I agree that this seems to be a very good correlate of attention. However, the surprise itself wouldn't seem to be the attention.

Surprise points merit extra computation. In terms of belief prop, it's useful to prioritize the messages which are creating the biggest belief shifts. The brain is parallel, so you might think all messages get propagated regardless, but of course, the brain also likes to conserve resources. So, it makes sense that there'd be a mechanism for prioritizing messages.

Yet, message prioritization (I believe) does not account adequately for our experience.

There seems to be an additional mechanism which places surprising content into the global workspace (at least, if we want to phrase this in global workspace theory).

What if we don't like global workspace theory?

Another idea that I think about here is: the brain's "natural grammar" might be a head grammar. This is the fancy linguistics thing which sort of corresponds to the intuitive concept of "the key word in that sentence". Parsing consists not only of grouping words together hierarchically into trees, but furthermore, whenever words are grouped, promoting one of them to be the "head" of that phrase.

In terms of a visual hierarchy, this would mean "some low level details float to the top".

This would potentially explain why we can "see low-level detail" even if we think the rest of the brain primarily consumes the upper layers of the visual hierarchy. We can focus on individual leafs, even while seeing the whole tree as a tree, because we re-parse the tree to make that leaf the "head". We see a leaf with a tree attached.

Maybe.

Without a mechanism like this, we could end up somewhat trapped into the high-level descriptions of what we see, leaving artists unable to invent perspective drawings, and so on.

bottom-up attention (ie attention due to interesting stimulus) can be more or less captured by surprise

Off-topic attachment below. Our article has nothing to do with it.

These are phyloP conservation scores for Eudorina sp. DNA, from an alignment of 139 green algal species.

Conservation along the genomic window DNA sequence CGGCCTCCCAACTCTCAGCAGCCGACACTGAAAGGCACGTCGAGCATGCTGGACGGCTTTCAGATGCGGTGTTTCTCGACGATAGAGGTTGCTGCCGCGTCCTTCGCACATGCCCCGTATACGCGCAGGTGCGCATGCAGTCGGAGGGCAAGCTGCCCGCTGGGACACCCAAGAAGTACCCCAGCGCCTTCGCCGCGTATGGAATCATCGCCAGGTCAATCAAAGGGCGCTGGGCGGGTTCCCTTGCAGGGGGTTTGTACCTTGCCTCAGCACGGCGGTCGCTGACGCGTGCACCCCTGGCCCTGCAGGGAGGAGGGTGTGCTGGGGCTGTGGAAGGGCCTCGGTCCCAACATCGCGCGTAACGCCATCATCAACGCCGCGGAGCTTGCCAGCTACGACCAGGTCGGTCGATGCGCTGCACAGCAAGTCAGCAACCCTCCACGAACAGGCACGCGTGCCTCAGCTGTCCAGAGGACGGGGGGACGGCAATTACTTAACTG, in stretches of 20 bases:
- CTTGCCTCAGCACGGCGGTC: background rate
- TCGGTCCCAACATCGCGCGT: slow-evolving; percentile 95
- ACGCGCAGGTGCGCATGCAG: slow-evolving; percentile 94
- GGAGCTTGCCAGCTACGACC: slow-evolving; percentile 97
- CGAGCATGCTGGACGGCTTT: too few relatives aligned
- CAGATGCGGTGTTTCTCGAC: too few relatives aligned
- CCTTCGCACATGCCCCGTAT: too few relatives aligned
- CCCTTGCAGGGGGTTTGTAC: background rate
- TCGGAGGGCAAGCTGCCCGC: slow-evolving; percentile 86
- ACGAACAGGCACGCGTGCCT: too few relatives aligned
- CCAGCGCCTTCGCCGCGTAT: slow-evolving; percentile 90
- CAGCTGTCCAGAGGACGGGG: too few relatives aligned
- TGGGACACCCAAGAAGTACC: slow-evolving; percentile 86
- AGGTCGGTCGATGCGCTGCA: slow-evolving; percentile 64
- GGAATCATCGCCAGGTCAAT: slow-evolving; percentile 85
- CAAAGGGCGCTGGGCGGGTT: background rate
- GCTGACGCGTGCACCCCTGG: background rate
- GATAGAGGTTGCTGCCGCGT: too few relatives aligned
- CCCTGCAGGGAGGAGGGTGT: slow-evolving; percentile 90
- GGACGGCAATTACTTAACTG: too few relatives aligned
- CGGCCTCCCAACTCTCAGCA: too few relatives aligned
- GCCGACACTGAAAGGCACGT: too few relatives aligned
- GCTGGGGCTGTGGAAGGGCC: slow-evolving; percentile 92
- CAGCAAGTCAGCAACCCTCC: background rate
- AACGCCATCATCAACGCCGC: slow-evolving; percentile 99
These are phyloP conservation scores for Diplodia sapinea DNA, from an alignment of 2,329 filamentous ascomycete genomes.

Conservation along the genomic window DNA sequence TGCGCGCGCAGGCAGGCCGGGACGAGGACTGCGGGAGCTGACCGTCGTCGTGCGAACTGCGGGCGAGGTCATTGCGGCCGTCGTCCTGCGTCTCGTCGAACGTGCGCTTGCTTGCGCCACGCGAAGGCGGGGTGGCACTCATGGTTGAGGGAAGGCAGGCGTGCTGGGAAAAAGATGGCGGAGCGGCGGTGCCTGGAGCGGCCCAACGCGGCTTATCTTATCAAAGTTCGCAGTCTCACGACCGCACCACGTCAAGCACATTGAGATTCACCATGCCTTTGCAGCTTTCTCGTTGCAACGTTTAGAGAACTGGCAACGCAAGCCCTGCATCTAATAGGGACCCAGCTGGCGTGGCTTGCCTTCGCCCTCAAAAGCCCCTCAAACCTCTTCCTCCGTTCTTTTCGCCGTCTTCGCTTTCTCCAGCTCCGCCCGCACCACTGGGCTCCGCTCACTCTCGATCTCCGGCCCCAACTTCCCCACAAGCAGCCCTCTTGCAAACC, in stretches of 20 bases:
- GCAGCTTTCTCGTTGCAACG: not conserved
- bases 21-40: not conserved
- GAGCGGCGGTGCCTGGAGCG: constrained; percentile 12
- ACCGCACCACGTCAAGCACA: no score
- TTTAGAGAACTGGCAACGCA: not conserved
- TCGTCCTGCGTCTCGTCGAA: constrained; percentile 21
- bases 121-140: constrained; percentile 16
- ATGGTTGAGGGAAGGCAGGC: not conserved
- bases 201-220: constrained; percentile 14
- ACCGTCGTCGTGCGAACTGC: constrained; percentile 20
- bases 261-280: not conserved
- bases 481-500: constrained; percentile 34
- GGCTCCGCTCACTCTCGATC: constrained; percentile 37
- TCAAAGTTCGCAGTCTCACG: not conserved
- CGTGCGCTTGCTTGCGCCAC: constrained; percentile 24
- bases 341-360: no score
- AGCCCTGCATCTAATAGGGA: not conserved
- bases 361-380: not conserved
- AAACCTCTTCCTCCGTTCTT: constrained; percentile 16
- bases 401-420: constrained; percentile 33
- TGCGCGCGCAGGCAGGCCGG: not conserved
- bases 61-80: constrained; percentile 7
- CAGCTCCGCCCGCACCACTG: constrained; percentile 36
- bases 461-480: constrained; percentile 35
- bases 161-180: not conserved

Hmm. That's not something I would have said.

I guess I think of two ways that sensory inputs can impact top-level processing.

First, I think sensory inputs impact top-level processing when top-level processing tries to make a prediction that is (directly or indirectly) falsified by the sensory input, and that prediction gets rejected, and top-level processing is forced to think a different thought instead.

• If top-level processing is "paying close attention to some aspect X of sensory input", then that involves "making very specific predictions about aspect X of sensory input", and therefore the predictions are going to keep getting falsified unless they're almost exactly tracking the moment-to-moment status of X.
• On the opposite extreme, if top-level processing is "totally zoning out", then that involves "not making any predictions whatsoever about sensory input", and therefore no matter what the sensory input is, top-level processing can carry on doing what it's doing.
• In between those two extremes, we get the situation where top-level processing is making a pretty generic high-level prediction about sensory input, like "there's confetti on the stage". If the confetti suddenly disappeared altogether, it would falsify the top-level hypothesis, triggering a search for a new model, and being "noticed". But if the detailed configuration of the confetti changes—and it certainly will—it's still compatible with the top-level prediction "there's confetti on the stage" being true, and so top-level processing can carry on doing what it's doing without interruption.

So just to be explicit, I think you can have a lot of low-level surprise without it impacting top-level processing. In the confetti example, down in low-level V1, the cortical columns are constantly being surprised by the detailed way that each piece of confetti jiggles around as it falls, I think, but we don't notice if we're not paying top-down attention.